People v Henry
2014 NY Slip Op 01215 [114 AD3d 1025]
February 20, 2014
Appellate Division, Third Department
Published by New York State Law Reporting Bureau pursuant to Judiciary Law § 431.
As corrected through Wednesday, March 26, 2014

The People of the State of New York, Appellant, v Richard Henry, Respondent.

[*1] P. David Soares, District Attorney, Albany (Steven M. Sharp of counsel), for appellant.

James P. Milstein, Public Defender, Albany (Christopher J. Ritchey of counsel), for respondent.

Stein, J. Appeal from an order of the County Court of Albany County (Lynch, J.), entered November 7, 2013, which, among other things, granted defendant's motion to suppress his statements.

In September 2011, New York State Police Investigator Peter Kozel became aware of a report that suspected images of child pornography were being accessed through the Internet. An investigation into the report led Kozel to an IP address with a subscriber's name and address in the City of Cohoes, Albany County, as well as an Internet domain name belonging to defendant. As a result, Kozel and another investigator went to defendant's workplace and asked to speak with him. While there, defendant and the investigators initially spoke in an office. However, because the office was not private or secure, Kozel asked defendant if he was willing to accompany them to the police station. Defendant agreed and the investigators transported him to the police station, where they resumed their questioning in an interview room. Kozel first asked defendant where he lived and then inquired about his Internet service. After defendant confirmed that his residence matched the Cohoes address in the report and indicated that he accessed the [*2]Internet through his landlord's account,[FN1] Kozel read defendant his Miranda rights. Defendant then waived his rights and proceeded to make various incriminating statements, which were reduced to writing. A search warrant for defendant's residence was issued and executed and a number of computers and CDs were seized.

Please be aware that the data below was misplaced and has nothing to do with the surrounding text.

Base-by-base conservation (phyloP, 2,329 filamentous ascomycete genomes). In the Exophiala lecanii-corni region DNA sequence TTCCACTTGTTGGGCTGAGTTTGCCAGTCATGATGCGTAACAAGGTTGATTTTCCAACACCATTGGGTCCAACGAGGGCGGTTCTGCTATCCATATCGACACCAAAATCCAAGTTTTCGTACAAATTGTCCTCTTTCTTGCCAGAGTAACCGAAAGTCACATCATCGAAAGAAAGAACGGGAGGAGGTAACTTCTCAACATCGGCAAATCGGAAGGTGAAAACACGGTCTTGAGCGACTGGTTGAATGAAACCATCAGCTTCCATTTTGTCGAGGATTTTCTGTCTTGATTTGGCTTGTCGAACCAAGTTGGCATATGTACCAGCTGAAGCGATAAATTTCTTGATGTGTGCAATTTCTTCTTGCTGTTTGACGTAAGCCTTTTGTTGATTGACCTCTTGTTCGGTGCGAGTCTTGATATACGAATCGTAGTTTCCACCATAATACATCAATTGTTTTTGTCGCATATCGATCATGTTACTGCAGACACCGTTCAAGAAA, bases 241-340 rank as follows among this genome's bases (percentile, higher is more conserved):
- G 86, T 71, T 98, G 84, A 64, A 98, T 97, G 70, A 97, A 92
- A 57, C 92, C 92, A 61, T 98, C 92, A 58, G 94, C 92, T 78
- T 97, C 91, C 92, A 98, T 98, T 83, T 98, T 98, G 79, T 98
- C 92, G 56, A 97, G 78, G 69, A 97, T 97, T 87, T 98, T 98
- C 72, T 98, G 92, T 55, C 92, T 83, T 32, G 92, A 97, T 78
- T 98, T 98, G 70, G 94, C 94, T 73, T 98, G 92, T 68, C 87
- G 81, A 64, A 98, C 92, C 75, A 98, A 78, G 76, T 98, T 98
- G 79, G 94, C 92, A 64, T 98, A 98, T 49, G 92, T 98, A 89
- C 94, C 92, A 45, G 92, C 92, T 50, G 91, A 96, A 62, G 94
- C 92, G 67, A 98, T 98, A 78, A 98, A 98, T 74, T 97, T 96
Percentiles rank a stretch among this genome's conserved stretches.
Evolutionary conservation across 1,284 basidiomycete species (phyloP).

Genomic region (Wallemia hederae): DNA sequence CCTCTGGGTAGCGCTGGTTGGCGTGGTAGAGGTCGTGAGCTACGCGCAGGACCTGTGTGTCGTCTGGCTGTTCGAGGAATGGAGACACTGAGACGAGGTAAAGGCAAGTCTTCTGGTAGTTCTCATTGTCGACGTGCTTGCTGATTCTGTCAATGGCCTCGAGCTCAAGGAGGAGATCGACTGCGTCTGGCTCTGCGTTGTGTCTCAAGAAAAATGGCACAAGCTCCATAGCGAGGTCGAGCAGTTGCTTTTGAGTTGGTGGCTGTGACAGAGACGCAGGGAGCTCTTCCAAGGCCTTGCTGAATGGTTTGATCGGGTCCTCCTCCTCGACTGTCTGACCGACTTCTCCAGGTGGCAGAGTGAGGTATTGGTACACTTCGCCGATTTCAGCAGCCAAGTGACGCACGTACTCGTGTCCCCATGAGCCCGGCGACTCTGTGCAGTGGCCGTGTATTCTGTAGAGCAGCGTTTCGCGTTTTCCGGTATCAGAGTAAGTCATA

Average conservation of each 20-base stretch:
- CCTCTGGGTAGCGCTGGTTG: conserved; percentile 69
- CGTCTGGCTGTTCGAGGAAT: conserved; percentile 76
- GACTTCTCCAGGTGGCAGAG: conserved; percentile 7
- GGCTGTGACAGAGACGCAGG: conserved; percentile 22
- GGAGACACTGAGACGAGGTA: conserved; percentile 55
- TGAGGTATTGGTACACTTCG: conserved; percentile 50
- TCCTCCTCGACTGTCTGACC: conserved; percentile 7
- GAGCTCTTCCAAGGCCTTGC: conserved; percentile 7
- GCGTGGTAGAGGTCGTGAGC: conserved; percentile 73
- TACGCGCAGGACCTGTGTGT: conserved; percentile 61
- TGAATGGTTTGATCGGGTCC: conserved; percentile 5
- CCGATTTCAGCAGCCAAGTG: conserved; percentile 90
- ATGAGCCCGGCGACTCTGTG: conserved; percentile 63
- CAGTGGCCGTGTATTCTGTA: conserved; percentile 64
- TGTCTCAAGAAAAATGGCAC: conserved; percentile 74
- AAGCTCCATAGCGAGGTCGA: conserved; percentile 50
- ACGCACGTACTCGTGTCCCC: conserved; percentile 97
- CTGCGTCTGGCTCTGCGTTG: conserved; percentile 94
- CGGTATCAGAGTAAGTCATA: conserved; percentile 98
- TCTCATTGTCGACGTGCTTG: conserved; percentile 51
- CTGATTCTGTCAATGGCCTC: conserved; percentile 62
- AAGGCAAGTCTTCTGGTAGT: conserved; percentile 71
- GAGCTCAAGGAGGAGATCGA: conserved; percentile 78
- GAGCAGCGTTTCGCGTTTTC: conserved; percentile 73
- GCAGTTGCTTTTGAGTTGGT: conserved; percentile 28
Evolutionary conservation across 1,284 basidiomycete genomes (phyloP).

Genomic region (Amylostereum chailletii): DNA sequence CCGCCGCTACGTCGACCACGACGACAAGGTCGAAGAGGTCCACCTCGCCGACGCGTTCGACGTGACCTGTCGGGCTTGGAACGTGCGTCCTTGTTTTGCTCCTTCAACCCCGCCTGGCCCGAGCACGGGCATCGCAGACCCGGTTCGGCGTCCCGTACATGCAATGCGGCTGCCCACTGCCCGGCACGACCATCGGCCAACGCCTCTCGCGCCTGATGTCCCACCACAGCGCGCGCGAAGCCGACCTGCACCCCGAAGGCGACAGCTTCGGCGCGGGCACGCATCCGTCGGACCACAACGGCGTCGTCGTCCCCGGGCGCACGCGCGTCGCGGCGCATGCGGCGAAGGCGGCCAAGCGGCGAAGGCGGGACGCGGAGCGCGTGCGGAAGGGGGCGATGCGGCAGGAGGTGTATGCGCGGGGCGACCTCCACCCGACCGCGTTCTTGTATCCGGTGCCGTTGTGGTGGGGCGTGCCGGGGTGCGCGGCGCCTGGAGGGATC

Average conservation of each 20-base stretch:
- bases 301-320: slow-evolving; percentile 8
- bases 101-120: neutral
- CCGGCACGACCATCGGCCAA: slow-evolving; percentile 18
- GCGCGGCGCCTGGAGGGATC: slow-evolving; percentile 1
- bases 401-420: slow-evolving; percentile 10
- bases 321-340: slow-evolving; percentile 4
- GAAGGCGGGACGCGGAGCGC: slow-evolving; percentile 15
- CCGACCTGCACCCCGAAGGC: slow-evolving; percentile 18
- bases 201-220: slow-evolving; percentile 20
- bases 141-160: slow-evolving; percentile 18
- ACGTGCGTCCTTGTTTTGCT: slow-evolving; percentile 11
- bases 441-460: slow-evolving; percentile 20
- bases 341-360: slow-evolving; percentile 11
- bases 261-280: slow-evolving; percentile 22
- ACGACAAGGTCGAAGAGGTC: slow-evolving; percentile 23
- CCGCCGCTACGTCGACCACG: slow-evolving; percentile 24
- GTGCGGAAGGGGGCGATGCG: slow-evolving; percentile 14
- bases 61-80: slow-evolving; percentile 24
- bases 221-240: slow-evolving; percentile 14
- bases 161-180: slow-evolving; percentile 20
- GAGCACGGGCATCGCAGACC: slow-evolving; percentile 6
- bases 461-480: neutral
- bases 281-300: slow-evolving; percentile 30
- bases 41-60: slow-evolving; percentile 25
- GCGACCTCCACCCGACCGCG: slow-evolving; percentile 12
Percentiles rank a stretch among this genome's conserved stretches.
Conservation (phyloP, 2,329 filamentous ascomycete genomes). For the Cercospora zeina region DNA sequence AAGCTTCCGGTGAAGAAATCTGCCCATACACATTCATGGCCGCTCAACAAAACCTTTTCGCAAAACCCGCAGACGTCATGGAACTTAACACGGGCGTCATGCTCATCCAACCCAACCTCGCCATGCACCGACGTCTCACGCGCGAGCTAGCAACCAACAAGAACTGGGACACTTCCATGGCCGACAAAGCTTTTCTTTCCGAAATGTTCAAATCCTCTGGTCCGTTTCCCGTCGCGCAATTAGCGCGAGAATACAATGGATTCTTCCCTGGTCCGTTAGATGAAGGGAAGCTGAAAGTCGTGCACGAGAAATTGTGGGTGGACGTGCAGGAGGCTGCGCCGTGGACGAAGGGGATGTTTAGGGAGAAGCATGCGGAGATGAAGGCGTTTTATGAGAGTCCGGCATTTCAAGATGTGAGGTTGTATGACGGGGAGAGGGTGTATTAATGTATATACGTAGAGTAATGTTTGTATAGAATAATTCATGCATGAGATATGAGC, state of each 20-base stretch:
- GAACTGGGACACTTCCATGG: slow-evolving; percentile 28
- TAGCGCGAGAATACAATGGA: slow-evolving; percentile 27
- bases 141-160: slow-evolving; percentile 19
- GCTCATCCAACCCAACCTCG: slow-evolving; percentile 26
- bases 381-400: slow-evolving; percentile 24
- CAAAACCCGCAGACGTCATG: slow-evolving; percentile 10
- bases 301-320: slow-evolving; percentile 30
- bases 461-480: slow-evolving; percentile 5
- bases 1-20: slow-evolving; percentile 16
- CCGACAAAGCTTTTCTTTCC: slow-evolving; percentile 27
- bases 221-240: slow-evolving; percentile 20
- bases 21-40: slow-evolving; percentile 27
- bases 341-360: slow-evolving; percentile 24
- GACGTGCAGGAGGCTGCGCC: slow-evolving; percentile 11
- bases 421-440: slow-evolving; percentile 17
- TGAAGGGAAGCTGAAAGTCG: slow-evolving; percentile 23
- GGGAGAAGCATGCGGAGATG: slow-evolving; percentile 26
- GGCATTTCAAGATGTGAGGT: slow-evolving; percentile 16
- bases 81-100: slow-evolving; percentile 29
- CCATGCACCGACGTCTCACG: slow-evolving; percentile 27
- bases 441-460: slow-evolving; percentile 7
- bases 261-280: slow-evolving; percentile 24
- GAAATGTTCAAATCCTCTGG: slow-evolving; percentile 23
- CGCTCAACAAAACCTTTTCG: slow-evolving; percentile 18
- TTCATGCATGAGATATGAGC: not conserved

Defendant was subsequently charged by indictment with 34 counts of possessing a sexual performance by a child. Defendant filed an omnibus motion seeking, among other things, to suppress his statements to the police. Following a Huntley hearing, County Court determined that defendant was in custody when questioned by Kozel at the police station and suppressed his non-Mirandized statement regarding his Internet service. County Court also suppressed his subsequent statements as fruit of the poisonous tree. The People now appeal.

As a rule, Miranda warnings are required once a suspect has been taken into custody (see People v Doll, 21 NY3d 665, 670 [2013]; People v Kenyon, 108 AD3d 933, 935 [2013], lv denied 21 NY3d 1075 [2013]). The standard for determining if a suspect was in custody "is whether a reasonable person innocent of any wrongdoing would have believed that he or she was not free to leave" (People v Paulman, 5 NY3d 122, 129 [2005]; see People v Engelhardt, 94 AD3d 1238, 1240-1241 [2012], lv denied 19 NY3d 960 [2012]; People v Underdue, 89 AD3d 1132, 1133-1134 [2011], lv denied 19 NY3d 969 [2012]; People v Hook, 80 AD3d 881, 882 [2011], lv denied 17 NY3d 806 [2011]; People v Brown, 77 AD3d 1186, 1186 [2010]). Whether an individual was in custody is a mixed question of law and fact (see People v Paulman, 5 NY3d at 129), which is dependent on the circumstances existing when the challenged statements were made, considering such factors as "the location, length and atmosphere of the questioning, whether police significantly restricted defendant's freedom of action, the degree of defendant's cooperation, and whether the questioning was accusatory or investigatory" (People v Pagan, 97 AD3d 963, 966 [2012], lv denied 20 NY3d 934 [2012]; see People v Yukl, 25 NY2d 585, 589 [1969], cert denied 400 US 851 [1970]; People v Vieou, 107 AD3d 1052, 1053 [2013]; People v McCoy, 89 AD3d 1218, 1219 [2011], lv denied 18 NY3d 960 [2012]).